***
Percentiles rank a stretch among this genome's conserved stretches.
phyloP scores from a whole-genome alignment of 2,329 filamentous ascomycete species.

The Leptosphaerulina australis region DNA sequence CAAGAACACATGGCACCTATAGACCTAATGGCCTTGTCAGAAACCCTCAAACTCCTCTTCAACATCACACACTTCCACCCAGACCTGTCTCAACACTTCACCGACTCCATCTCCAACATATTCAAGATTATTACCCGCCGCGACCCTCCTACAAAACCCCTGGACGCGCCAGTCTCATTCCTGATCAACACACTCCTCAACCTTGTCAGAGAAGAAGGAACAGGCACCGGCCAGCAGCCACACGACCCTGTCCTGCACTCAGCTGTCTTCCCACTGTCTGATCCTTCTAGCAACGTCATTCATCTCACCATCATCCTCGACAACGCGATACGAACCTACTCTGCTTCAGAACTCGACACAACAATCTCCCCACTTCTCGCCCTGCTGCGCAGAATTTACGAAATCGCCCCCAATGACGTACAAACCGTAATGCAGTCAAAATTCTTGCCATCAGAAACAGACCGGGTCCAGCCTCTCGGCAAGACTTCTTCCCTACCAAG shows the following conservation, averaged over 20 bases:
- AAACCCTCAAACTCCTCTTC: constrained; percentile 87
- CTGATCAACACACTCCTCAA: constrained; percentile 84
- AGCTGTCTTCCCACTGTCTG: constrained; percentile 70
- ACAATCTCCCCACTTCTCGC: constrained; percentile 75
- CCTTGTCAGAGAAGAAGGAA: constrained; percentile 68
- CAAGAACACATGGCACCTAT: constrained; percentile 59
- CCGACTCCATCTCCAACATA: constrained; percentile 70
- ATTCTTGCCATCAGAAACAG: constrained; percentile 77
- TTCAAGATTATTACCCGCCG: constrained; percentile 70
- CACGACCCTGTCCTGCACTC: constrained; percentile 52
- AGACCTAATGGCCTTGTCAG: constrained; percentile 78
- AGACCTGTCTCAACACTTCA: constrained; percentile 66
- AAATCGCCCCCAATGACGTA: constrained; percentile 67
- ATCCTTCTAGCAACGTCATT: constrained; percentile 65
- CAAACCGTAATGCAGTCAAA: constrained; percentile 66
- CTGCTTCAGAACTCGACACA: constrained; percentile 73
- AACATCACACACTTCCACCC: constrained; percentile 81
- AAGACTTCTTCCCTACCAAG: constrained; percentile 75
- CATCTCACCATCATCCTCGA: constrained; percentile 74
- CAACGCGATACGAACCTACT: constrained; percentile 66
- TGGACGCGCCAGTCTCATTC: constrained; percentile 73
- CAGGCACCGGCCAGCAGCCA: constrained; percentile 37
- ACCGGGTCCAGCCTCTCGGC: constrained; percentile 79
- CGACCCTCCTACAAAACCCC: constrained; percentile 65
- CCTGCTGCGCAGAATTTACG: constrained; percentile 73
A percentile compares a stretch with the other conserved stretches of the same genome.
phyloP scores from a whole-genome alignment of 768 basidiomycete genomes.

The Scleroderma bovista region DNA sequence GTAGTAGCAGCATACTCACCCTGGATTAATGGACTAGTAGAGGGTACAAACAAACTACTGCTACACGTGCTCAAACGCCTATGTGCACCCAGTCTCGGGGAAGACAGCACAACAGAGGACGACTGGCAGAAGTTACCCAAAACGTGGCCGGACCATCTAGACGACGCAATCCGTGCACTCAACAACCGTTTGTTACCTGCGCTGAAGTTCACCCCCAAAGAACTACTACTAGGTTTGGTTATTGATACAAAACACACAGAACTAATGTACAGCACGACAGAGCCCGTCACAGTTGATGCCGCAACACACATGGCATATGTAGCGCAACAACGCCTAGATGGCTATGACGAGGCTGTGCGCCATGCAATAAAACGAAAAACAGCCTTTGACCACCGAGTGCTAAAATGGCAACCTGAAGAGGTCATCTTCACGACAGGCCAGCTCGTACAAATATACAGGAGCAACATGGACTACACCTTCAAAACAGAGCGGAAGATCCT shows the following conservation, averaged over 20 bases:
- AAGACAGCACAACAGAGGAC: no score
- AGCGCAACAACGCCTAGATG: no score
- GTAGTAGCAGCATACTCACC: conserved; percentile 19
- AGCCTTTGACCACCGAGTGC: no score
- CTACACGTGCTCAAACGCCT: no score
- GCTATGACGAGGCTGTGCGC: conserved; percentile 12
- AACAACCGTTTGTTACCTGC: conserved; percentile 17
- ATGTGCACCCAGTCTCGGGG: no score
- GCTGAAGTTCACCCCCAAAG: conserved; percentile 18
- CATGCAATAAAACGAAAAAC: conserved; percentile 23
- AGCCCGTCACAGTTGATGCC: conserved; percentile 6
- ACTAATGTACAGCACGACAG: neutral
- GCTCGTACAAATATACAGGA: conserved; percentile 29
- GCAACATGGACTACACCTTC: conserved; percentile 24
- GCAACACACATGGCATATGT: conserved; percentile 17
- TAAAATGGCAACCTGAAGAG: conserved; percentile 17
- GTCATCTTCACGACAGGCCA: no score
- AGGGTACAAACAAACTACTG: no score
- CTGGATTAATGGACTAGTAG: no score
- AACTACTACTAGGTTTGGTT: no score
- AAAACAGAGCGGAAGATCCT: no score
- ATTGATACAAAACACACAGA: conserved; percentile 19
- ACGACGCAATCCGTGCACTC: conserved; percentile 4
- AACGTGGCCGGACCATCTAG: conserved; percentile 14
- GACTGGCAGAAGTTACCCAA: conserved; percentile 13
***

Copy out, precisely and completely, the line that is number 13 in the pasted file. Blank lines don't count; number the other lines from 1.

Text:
- CACGACCCTGTCCTGCACTC: constrained; percentile 52